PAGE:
When you turn on the lights in your home, do you quickly thank the electric company or power plant? Or the solar panels or wind turbines that provide electricity? Of course not. And when you were in school, did you qualify reports that tipped off the teacher where to look for the plagiarized material? So why should you credit your source? This is one of the most common mistakes personalities make.

Many entertainment-oriented air personalities open a break with something like:

According to an article in this month’s Cosmo…

A new USA Today survey says that…

I saw on HGTV last night that…

We were just on the Entertainment Tonight website during the break and found out…

I was watching The Today Show and Savannah talked about this guy in Ohio that ate Big Macs every day for the last 50 years…

This makes no sense.

Starting with the origin of the topic transfers attention from where it belongs (your show) to the source.

There are times when a responsible journalist should reference the source of news content. It can add credibility, protect the organization from legal liability, or advance a story by involving the source. But those are exceptions. And most of you are not journalists. You’re entertainers.

Don’t Credit Your Source

There’s nothing wrong with stealing adapting content from magazines, newspapers, television programs, websites, and other shows. I’m all for it. They’re a great source of ideas, inspiration, thought-starters, and content.

Great. Steal the topic. Curate it and turn it into original content.

That Buzzfeed list of things for kids to do at home during summer vacation? Awesome. That can be great content. Why send listeners to Buzzfeed? That’s not going to generate more listening.

There’s no upside to starting a segment with:

My wife and I were taking one of those personality quizzes in in Glamour this weekend, and one of the questions was…

The source adds nothing to the entertainment value. And it signals to listeners that they should go check out the survey instead of talk about your show. Eliminate the source.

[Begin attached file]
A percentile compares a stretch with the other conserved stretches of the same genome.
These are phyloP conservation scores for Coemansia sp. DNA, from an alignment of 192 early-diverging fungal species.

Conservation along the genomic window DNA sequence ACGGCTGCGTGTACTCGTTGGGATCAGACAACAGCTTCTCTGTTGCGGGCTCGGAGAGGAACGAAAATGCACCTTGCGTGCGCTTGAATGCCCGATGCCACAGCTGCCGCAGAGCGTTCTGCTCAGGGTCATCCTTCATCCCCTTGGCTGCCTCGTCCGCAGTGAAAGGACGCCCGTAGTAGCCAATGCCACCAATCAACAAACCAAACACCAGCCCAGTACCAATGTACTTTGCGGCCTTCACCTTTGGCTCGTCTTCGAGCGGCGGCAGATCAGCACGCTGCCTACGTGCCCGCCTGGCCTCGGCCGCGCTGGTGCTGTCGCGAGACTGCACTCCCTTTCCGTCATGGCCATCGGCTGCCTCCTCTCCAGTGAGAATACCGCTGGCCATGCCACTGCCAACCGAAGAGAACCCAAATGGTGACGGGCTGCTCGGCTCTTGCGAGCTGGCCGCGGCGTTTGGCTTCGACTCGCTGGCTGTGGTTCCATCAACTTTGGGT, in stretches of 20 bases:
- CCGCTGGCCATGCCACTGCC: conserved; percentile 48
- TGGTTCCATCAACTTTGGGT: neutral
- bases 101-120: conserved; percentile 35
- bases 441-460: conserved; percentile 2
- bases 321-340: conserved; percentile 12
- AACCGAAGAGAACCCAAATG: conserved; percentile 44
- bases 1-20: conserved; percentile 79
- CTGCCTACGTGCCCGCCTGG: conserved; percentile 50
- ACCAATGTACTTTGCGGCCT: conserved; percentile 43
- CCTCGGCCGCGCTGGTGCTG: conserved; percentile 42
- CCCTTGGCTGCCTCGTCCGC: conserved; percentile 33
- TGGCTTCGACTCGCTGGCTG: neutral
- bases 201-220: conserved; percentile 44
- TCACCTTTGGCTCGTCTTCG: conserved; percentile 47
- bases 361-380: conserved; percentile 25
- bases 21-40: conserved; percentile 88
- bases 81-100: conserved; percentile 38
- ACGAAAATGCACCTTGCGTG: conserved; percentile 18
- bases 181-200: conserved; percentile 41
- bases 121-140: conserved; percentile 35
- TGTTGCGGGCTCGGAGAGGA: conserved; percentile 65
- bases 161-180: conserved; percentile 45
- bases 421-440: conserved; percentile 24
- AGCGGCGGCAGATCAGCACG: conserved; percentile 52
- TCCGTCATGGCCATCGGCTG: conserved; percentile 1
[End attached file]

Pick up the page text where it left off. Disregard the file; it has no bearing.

Here’s another way to get into it:

My wife tricked me into a couples quiz yesterday and I fell for a trick question.

This hook gets to the essence of the topic – the conflict.

  • Hook the audience with a topic.
  • Lead with a provocative comment
  • Engage with banter and conversation!

And the credit goes to where it belongs: your show.


Increasing Top Of Mind Awareness (TOMA) is one of the greatest challenges radio stations face today. We simply must improve at capturing audience attention and being more memorable. Getting listeners to talk about the show doesn’t depend exclusively on whether or not you credit your source. But it’s a contributing factor that is easy to avoid.

Isn’t it funny that many of the sources we get show prep content from are businesses that make a fortune grabbing and repurposing content from another source? Buzzfeed, Reddit, and Upworthy find interesting content, curate it, and make it their own. But they rarely if ever credit the source. They turn it into original content for their brand.

Isn’t that what radio personalities do?

The important concept, though, is curation. Reading and commenting on a list or survey is not well-curated. Create it with a unique angle and it will become original.

In any case, it diminishes the show.

If you wonder how to put that into practice, check out my show prep service Personality Magnet. Each day, there’s fresh content, curated, and ready to pour personality into it. Get a trial for just $1 to check it out.

Be bold. Don’t credit your source.

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